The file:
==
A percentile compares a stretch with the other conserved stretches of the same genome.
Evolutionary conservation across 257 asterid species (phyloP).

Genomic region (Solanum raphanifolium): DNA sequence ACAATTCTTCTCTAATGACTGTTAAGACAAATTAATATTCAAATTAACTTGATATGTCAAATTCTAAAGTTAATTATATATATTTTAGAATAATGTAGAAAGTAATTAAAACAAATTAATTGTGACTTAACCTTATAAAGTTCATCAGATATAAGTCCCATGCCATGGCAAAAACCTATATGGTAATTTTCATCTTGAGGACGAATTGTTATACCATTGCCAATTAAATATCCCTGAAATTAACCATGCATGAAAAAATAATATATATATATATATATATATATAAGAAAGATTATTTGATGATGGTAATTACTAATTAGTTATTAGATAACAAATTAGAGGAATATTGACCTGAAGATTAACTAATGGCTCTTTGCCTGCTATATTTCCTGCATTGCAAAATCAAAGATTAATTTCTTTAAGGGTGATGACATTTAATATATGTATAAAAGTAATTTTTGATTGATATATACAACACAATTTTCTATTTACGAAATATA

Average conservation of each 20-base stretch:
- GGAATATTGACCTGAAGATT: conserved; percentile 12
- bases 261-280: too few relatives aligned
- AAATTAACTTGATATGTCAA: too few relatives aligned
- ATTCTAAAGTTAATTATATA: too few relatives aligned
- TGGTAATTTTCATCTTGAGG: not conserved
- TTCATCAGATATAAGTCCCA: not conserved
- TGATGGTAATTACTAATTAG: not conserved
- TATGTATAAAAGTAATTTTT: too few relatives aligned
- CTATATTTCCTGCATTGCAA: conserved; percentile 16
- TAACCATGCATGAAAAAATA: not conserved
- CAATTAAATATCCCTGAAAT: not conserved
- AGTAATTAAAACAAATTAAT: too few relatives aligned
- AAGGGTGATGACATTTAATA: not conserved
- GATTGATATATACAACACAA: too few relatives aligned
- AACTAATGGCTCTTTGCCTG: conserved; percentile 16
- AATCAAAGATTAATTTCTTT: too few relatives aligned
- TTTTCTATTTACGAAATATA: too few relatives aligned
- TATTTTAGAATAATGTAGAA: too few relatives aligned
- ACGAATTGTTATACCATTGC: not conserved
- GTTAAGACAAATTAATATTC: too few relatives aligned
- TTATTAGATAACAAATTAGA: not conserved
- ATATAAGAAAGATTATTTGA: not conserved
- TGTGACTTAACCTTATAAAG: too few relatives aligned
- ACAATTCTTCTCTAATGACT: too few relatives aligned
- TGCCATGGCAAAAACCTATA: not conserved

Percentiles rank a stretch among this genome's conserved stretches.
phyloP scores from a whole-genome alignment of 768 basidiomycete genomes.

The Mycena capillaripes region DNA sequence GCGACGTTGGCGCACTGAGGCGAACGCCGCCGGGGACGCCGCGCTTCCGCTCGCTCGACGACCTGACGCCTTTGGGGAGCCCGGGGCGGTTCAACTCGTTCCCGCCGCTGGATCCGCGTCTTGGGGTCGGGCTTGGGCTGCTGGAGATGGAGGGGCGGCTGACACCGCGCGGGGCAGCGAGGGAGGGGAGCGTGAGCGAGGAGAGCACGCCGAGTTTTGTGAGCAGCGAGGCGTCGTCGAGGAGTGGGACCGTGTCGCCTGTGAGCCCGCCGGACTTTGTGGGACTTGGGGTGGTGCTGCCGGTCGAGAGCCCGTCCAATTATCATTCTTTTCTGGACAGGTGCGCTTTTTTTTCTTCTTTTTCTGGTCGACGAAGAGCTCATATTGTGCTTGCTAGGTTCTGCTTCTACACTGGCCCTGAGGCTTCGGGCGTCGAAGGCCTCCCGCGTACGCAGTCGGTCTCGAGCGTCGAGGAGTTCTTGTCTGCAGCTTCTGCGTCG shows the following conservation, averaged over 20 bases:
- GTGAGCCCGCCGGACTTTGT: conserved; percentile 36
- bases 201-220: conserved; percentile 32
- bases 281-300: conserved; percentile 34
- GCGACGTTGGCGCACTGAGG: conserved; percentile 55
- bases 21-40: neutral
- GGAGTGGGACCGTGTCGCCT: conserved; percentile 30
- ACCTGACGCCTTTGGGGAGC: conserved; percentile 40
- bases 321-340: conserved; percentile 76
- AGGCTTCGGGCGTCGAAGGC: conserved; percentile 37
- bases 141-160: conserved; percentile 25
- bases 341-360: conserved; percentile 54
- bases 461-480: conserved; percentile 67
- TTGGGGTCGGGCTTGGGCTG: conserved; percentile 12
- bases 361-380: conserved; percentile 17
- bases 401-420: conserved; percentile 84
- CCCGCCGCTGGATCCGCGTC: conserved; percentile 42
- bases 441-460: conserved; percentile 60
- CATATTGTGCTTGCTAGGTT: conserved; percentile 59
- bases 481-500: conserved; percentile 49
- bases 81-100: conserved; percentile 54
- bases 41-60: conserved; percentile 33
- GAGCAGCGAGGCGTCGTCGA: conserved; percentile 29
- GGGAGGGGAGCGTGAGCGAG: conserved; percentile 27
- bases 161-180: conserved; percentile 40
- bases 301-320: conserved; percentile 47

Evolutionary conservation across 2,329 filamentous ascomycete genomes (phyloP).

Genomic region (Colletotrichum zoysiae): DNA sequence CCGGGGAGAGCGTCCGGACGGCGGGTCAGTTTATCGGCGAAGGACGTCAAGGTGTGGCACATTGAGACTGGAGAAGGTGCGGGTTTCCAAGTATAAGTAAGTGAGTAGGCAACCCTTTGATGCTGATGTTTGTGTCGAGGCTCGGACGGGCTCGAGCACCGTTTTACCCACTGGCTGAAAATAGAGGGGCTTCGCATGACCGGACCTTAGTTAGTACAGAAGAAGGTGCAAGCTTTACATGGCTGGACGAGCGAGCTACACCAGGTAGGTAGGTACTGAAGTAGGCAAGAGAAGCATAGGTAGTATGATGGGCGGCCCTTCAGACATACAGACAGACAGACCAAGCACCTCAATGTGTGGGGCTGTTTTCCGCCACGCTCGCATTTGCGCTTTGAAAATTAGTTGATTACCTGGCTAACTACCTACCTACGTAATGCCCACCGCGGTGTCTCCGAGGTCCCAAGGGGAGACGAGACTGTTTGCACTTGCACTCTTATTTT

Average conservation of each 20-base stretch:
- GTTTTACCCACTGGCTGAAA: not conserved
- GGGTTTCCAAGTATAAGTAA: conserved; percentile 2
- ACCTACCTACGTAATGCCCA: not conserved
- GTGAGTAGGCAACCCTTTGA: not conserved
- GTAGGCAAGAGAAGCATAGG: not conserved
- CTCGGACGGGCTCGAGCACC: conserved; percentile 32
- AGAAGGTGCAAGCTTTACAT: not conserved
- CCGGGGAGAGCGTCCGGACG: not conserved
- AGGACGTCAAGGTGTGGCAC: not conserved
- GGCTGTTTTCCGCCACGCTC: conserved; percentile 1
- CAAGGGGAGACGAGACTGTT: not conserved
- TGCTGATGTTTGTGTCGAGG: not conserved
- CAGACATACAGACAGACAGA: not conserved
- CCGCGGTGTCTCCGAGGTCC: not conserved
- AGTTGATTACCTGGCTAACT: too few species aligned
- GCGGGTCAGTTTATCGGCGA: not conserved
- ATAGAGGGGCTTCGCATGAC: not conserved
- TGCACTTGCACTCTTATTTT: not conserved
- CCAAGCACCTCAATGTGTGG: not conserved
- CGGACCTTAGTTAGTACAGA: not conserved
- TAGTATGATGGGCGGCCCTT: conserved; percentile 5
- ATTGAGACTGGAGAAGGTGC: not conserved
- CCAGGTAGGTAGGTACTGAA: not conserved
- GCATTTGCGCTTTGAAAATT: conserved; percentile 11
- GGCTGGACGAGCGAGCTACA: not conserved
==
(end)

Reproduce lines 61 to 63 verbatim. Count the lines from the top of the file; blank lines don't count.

- GTTTTACCCACTGGCTGAAA: not conserved
- GGGTTTCCAAGTATAAGTAA: conserved; percentile 2
- ACCTACCTACGTAATGCCCA: not conserved